It’s as hard to imagine a more important presidential election as it is to envy its winner. “Winner” might, however, be more appropriate given the daunting reality with which either Barack Obama or John McCain will be confronted come November 5th. The question we must thus confront is which candidate is better prepared to deal with this reality. Few doubt that making this judgment is made all the more difficult by those pundits who substitute character assassination, innuendo, question-begging, and guilt by association for a careful analysis of Obama’s positions and worldviews. But we should be just as insulted by the pandering, distorted, and manipulated promotion of John McCain. AND VICE VERSA. Since when did we become so politically illiterate that we can no longer be presented with arguments, but are only capable of digesting the pabulum of “talking points”? This deterioration of the public square has, moreover, been made all the easier by a gradual but unmistakable turn over the last eight years towards the anti-intellectualism represented in the appeal to “six pack Joe” and now to “hockey moms.”
Don’t get me wrong. I’m not claiming that there aren’t plenty of “Joes” and “moms” who make thinking choices in the voting booth. I come from just these people, people who didn’t have the benefit of college educations but who strove to educate themselves and who took it to be a moral responsibility to understand their world. But while my childhood was pervaded by the idea that we could do better than our parents, that this “doing better” wasn’t just about making money but about contributing to our communities, our society, to the production of knowledge and to new ideas, it’s clear that in our current political culture the only “knowledge” that counts is that which conforms to a worldview dominated at once by religious exclusion and corporate greed. No comfortable bedfellows. Indeed, the irony of the far right is that for every deregulation of the so-called “free” market we can count on the further regulation of our constitutional liberties, especially first amendment rights. Hence it’s no surprise that some Democrats and many Republicans voted against the bailout—but for very different reasons. While Republicans cling to the absurd doctrine that the “free” market’s benefits trickle down from the few to the many, dissenting Democrats like Dennis Kucinich get that this ideological gruel guarantees precisely what we now have: a disparity of wealth wider than any other industrialized nation’s (rawstory.com/news/2008/Kucinich).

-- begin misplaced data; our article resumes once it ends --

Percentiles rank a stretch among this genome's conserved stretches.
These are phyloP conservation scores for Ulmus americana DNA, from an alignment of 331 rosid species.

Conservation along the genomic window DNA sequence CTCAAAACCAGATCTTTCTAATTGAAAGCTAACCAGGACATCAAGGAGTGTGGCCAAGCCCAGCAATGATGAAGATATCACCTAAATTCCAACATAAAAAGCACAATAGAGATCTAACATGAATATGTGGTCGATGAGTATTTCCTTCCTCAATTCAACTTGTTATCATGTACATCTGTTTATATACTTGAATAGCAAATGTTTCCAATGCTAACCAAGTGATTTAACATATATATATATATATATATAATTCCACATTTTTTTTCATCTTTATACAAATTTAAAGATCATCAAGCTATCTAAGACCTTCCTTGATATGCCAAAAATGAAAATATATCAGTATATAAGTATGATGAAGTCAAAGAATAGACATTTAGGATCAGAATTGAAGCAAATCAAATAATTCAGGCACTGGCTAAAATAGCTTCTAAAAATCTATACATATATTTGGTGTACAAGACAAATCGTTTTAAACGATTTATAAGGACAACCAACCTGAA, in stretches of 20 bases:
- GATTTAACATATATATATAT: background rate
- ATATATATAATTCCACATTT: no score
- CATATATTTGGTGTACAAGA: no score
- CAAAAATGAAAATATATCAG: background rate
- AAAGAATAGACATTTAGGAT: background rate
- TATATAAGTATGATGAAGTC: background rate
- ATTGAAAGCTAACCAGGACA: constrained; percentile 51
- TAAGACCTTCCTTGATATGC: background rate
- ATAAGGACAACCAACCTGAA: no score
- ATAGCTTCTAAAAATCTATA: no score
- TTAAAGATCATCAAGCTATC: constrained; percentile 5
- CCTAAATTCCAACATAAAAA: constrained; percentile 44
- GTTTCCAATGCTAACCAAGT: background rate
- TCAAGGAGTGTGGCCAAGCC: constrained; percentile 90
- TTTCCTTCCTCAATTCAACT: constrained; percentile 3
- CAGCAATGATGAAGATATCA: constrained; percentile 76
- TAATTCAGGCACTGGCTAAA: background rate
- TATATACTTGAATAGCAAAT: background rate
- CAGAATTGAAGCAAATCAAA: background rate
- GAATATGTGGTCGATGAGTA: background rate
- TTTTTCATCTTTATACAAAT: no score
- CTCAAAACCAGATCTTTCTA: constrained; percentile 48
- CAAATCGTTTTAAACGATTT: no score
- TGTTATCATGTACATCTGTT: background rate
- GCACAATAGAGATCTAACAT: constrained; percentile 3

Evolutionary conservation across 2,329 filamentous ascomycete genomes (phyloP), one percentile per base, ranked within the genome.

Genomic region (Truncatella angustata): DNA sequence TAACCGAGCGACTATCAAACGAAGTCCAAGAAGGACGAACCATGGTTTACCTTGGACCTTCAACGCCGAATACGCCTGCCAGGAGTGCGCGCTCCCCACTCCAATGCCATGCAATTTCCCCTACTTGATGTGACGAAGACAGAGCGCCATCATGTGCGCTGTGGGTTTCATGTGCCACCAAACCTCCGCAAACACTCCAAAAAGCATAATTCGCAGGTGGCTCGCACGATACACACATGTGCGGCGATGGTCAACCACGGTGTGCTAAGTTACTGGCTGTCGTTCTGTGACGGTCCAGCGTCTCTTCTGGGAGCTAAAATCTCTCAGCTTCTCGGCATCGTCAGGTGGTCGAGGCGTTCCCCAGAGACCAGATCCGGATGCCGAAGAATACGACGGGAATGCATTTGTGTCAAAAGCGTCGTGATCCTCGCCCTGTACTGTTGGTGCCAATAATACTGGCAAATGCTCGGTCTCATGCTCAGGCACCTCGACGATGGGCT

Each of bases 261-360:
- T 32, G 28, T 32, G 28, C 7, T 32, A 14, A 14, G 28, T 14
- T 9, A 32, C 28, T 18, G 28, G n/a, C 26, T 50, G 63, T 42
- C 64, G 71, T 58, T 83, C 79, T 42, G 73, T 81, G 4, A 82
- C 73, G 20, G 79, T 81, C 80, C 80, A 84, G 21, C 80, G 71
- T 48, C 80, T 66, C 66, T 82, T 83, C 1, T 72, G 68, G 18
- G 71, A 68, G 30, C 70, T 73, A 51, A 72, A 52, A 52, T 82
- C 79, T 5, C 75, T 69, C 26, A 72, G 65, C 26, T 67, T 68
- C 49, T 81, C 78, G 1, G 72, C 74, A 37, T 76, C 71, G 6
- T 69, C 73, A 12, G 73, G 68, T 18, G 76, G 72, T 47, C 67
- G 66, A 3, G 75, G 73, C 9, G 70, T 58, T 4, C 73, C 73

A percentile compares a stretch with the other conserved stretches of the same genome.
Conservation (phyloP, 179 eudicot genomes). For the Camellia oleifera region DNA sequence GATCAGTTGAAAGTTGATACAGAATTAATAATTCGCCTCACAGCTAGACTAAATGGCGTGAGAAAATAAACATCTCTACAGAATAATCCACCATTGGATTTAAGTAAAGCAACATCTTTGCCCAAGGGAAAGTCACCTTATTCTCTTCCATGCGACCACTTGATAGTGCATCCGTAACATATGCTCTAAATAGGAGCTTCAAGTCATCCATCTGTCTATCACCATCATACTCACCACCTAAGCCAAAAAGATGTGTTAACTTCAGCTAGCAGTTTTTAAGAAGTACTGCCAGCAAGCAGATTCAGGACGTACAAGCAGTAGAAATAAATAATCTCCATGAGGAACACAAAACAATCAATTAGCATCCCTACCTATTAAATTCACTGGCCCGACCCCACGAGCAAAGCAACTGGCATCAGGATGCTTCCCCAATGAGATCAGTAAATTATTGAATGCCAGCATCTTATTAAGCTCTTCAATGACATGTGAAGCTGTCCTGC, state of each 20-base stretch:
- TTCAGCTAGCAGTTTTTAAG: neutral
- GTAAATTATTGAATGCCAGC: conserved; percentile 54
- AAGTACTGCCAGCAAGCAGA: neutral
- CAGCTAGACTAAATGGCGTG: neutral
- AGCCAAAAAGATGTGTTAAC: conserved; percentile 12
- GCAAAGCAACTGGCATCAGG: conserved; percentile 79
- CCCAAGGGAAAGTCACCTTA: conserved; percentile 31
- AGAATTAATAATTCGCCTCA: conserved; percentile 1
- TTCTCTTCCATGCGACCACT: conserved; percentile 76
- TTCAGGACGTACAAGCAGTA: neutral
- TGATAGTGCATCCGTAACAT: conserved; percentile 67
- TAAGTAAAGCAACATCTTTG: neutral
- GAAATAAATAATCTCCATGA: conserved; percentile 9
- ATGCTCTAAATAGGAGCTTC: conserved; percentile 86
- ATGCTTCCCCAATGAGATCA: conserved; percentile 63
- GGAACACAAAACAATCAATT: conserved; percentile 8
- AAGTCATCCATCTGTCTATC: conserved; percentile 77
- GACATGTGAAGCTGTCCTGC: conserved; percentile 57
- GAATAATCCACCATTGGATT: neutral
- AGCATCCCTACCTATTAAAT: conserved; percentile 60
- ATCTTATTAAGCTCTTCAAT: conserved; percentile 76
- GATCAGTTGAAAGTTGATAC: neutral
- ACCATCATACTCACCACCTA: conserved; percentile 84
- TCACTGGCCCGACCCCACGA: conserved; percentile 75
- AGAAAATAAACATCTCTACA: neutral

Our current president rose to power as the man with whom the “average Joe” could identify. Sadly, however, this never meant that the president need have any genuine interest in the lives, needs, or economic struggles of this citizen. It meant that so long as citizens share the right ideology—in this case one that replaces patriotism with “your either with us or against us,” the value of education with “elitism,” choice with the double-speak of “pro-life,” torture with “extraordinary rendition,” the theory of evolution with “creation science,” and now welfare for Wall Street with “economic recovery package”—the average Joe or Josephine is welcome to an America where voting out of fear and ignorance somehow makes you a patriot. No politician epitomizes the dumbing down of the electorate better than Sarah Palin whose cutey-pie winking, abominable grammar, and constitutional illiteracy evokes Bush’s own. “Six-pack Joe” and “Hockey mom” ought to be insulted to be so used. This election matters, and we must all vote our conscience. But conscience uninformed by knowledge and critical thinking is neither virtuous nor “cute.” It’s just ignorant. We must do better.
Wendy Lynne Lee